4 What makes Kameleoon’s approach different?

I’ve always been interested in Machine Learning and started to develop Kameleoon’s AI personalization platform with the team in 2012. AI is not easy, and this gives us an enormous depth of experience in the field and helps us to both understand current needs and predict future trends.

Essentially, there are three important ways that we differ from other vendors:

1. Our platform is usage centric - it was designed to answer any business need, focusing on onsite web personalization in real-time. I truly believe that the value of any technology only resides in the use we can make of it, which is why we designed our platform to adapt to ANY use case. We’ve developed this further with our 450+ clients, and typical use cases within this include:

  • Personalizing brand universe and content depending on visitor's sensibilities and needs at given time. So this could include creating an individualized homepage, with header, images and content personalized for every user, dependent on what appeals to them.
  • Triggering marketing and commercial actions dependent on purchase intention. For example, offering a discount to sway undecided purchasers.
  • Generating more qualified leads by identifying hot prospects within a targeted segment and providing them with a tailored experience that pushes them to engage and move forward on the customer journey.
  • Activating data by engaging with cold prospects that have been defined via a Data Management Platform (DMP) or a Customer Data Platform (CDP).

2. It focuses on being customer-centric. Traditional retail product recommendation platforms work through a graph method. A visitor views products A, B and then C, and the platform aims to predict which product D to then show to have the greatest chance of generating an upsell. By contrast the input data we use is almost all customer-centric, based on what they have done, or what you know about them.

3. Our AI brings real-time into onsite personalization strategies. This means it is very specific to the actual visit to a website and the real-time actions that can be triggered when they are browsing on that site.

The Kameleoon platform is ideally suited to when you have a specific goal or offer, but are unsure who the target audience should be. It uses Machine Learning to define the characteristics of this target audience, and then finds them from amongst your visitors, in real-time, in order to provide the personalized experience that is likely to lead to conversion.

5 Opening the black box - Kameleoon’s algorithms

One of the main concerns from marketers is that AI is not transparent, and they cannot understand how algorithms arrive at particular results.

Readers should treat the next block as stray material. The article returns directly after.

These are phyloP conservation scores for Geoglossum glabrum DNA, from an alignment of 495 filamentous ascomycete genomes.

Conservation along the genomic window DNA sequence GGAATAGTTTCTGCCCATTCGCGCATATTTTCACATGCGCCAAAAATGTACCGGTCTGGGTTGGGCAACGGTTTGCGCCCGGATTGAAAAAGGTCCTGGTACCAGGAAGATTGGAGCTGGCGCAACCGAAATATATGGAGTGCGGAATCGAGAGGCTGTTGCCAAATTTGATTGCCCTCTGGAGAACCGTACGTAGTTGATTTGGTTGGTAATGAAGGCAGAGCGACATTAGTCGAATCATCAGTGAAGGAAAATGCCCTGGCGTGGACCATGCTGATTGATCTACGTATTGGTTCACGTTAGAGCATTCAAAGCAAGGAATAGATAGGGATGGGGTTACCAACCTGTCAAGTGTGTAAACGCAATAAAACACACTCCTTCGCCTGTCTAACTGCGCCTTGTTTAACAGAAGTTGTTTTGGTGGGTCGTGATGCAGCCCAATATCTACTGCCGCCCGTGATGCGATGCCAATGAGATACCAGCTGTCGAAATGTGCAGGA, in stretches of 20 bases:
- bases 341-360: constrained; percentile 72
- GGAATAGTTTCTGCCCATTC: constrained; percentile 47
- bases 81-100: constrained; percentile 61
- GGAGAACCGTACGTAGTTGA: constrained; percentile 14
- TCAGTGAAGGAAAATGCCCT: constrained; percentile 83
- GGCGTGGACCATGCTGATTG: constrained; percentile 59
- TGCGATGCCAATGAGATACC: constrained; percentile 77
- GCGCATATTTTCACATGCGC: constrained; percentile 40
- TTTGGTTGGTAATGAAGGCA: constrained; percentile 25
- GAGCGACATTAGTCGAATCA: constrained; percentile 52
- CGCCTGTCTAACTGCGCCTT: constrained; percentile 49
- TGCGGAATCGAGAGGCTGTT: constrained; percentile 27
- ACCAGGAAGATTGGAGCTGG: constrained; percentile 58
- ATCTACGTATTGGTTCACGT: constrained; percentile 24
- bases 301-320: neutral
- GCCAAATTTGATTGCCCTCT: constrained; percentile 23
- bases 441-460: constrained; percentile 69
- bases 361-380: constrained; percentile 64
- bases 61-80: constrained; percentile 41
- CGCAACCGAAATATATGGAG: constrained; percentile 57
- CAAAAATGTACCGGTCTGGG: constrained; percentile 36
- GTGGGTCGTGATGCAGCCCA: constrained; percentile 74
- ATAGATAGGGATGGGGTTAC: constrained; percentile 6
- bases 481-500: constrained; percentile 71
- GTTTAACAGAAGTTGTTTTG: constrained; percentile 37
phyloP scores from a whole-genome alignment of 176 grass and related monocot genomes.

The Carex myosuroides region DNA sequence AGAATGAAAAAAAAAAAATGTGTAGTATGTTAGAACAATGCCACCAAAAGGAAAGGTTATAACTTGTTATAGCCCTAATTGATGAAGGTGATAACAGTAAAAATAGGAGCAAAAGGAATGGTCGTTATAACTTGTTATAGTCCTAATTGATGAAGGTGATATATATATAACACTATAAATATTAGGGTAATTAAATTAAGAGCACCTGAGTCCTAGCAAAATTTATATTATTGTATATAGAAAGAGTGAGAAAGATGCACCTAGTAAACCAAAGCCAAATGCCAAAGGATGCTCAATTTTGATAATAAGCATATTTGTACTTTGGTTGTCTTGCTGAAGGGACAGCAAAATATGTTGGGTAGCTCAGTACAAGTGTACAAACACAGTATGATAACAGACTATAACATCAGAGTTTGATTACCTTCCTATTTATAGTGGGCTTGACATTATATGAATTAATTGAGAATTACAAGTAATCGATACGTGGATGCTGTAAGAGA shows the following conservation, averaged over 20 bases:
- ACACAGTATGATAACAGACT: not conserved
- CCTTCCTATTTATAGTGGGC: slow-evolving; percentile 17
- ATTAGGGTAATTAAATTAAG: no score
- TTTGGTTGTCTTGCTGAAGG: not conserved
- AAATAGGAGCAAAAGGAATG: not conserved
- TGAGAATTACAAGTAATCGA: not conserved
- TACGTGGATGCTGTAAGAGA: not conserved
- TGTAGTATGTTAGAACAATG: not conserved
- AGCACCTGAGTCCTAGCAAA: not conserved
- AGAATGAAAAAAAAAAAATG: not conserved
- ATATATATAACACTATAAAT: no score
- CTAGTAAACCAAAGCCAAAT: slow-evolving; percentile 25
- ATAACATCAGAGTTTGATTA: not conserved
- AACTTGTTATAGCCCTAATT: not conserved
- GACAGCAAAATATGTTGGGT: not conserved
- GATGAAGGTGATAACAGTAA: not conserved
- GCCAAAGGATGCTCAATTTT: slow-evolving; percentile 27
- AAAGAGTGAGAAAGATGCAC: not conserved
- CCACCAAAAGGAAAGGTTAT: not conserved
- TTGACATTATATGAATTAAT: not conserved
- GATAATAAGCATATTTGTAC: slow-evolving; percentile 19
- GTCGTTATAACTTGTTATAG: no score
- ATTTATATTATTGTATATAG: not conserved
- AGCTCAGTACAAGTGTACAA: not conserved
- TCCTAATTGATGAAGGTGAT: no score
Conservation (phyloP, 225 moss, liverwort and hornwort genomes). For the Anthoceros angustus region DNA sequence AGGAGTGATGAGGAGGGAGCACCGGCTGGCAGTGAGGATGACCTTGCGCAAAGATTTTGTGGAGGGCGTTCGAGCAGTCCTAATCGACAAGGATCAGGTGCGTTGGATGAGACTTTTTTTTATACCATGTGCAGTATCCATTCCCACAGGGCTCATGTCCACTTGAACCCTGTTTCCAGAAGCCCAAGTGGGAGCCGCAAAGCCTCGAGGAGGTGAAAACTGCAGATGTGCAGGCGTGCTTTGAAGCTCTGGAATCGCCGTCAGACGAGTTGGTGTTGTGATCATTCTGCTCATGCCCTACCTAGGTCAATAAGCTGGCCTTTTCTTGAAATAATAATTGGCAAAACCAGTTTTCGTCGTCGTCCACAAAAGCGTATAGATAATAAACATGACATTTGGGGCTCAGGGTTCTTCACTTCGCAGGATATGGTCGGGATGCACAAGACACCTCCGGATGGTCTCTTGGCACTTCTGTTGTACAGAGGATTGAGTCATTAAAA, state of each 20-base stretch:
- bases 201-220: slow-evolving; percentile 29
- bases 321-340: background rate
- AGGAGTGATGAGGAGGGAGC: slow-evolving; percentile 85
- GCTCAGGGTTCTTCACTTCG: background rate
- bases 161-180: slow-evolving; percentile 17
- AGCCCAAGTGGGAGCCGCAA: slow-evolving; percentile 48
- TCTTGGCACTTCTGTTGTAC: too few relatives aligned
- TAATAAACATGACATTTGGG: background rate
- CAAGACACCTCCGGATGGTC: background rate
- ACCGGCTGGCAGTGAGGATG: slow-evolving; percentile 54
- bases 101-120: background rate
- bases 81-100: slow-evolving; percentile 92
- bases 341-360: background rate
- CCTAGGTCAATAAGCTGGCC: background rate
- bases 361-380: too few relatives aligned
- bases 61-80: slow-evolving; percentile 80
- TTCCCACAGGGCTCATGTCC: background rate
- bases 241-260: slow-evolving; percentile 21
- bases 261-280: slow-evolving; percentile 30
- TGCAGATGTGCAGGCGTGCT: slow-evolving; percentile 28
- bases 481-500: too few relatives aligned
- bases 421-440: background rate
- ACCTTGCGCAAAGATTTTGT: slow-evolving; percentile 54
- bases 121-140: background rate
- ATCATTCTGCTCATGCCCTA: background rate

Like most AI vendors, Kameleoon uses proprietary algorithms that are created by learning from the raw data. However, the key value we provide is in the architecture around them. These algorithms are supervised – the intelligence comes from the training. How does this work?

1. Learning phase

When settings are changed, a new supervised learning phase is triggered. The data model is trained using the data of all visitors to the site. This trains the neural network by inputting visitor session data, correlating this with goal conversion and thus identifying signals that positively or negatively influence conversion. When its predictive performance is considered satisfactory (normally after 2,500 conversions/around 100,000 visits), the data model can be deployed. However, the learning phase itself never ends as all new visitor data keeps teaching the algorithm, further improving its prediction capabilities and adapting to changes in context.Given that the percentage of visitors that convert on any website is very small (around 2%), the natural tendency of algorithms is to predict a no-conversion. Kameleoon’s heuristics therefore compensate for this – we encourage the algorithms to take risks by magnifying positive signals, based on experience and previous use cases.

2. Deployment Phase

When deployed the data model monitors the visitor’s behavior in real-time and then calculates their current level of intent to convert - the raw score. This internal metric is then normalized into the Kameleoon Conversion Score (KCS), which is an external metric that can be easily understood by marketers.This is a major differentiating point for Kameleoon. We don’t have a black box approach - our algorithms provide a score that makes it straightforward for marketers to see why particular actions have been taken for particular visitor segments, increasing confidence in the system through greater transparency.To find out more about Kameleoon’s technology and how it delivers transparency for digital marketers download our technical whitepaper:

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Anne Claire Bellec Kameleoon
Anne-Claire Bellec
Anne-Claire Bellec is Chief Marketing Officer (CMO) at Kameleoon, in charge of the company's marketing strategy. She regularly shares her thoughts on digital on the blog, particularly focussing on the subjects of optimization and personalization and how they can increase online conversions.